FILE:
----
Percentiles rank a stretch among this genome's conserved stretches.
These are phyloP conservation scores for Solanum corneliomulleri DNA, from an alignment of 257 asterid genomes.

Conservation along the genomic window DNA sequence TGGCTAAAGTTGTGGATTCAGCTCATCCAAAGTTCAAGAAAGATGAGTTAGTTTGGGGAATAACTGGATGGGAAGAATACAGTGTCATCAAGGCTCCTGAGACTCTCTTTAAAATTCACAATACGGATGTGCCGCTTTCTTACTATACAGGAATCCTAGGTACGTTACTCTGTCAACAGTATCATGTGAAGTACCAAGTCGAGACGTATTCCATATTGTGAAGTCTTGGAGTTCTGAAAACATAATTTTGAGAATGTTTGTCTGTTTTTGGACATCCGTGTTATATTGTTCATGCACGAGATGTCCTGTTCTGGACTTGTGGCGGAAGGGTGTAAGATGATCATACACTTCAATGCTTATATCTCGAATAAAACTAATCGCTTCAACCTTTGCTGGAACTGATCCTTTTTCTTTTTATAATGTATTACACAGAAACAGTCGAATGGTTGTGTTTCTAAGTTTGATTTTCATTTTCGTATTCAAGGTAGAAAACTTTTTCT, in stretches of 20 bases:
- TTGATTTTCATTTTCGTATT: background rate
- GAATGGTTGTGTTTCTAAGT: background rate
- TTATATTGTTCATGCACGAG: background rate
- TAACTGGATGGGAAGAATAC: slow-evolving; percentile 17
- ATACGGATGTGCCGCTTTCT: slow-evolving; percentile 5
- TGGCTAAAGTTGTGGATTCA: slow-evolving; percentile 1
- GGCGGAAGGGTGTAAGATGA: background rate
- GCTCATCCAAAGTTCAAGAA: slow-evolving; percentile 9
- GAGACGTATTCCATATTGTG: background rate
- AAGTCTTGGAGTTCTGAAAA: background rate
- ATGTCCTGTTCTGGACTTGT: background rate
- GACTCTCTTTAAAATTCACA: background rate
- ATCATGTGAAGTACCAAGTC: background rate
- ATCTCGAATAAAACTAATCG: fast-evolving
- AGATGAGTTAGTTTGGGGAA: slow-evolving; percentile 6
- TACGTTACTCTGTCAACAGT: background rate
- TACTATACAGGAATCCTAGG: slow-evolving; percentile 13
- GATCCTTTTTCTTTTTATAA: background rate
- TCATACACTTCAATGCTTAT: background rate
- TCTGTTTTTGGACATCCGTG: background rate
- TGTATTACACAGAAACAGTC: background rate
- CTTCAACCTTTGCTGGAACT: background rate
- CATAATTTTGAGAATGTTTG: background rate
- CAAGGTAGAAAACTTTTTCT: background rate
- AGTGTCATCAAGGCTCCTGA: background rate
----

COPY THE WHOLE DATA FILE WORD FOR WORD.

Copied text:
Percentiles rank a stretch among this genome's conserved stretches.
These are phyloP conservation scores for Solanum corneliomulleri DNA, from an alignment of 257 asterid genomes.

Conservation along the genomic window DNA sequence TGGCTAAAGTTGTGGATTCAGCTCATCCAAAGTTCAAGAAAGATGAGTTAGTTTGGGGAATAACTGGATGGGAAGAATACAGTGTCATCAAGGCTCCTGAGACTCTCTTTAAAATTCACAATACGGATGTGCCGCTTTCTTACTATACAGGAATCCTAGGTACGTTACTCTGTCAACAGTATCATGTGAAGTACCAAGTCGAGACGTATTCCATATTGTGAAGTCTTGGAGTTCTGAAAACATAATTTTGAGAATGTTTGTCTGTTTTTGGACATCCGTGTTATATTGTTCATGCACGAGATGTCCTGTTCTGGACTTGTGGCGGAAGGGTGTAAGATGATCATACACTTCAATGCTTATATCTCGAATAAAACTAATCGCTTCAACCTTTGCTGGAACTGATCCTTTTTCTTTTTATAATGTATTACACAGAAACAGTCGAATGGTTGTGTTTCTAAGTTTGATTTTCATTTTCGTATTCAAGGTAGAAAACTTTTTCT, in stretches of 20 bases:
- TTGATTTTCATTTTCGTATT: background rate
- GAATGGTTGTGTTTCTAAGT: background rate
- TTATATTGTTCATGCACGAG: background rate
- TAACTGGATGGGAAGAATAC: slow-evolving; percentile 17
- ATACGGATGTGCCGCTTTCT: slow-evolving; percentile 5
- TGGCTAAAGTTGTGGATTCA: slow-evolving; percentile 1
- GGCGGAAGGGTGTAAGATGA: background rate
- GCTCATCCAAAGTTCAAGAA: slow-evolving; percentile 9
- GAGACGTATTCCATATTGTG: background rate
- AAGTCTTGGAGTTCTGAAAA: background rate
- ATGTCCTGTTCTGGACTTGT: background rate
- GACTCTCTTTAAAATTCACA: background rate
- ATCATGTGAAGTACCAAGTC: background rate
- ATCTCGAATAAAACTAATCG: fast-evolving
- AGATGAGTTAGTTTGGGGAA: slow-evolving; percentile 6
- TACGTTACTCTGTCAACAGT: background rate
- TACTATACAGGAATCCTAGG: slow-evolving; percentile 13
- GATCCTTTTTCTTTTTATAA: background rate
- TCATACACTTCAATGCTTAT: background rate
- TCTGTTTTTGGACATCCGTG: background rate
- TGTATTACACAGAAACAGTC: background rate
- CTTCAACCTTTGCTGGAACT: background rate
- CATAATTTTGAGAATGTTTG: background rate
- CAAGGTAGAAAACTTTTTCT: background rate
- AGTGTCATCAAGGCTCCTGA: background rate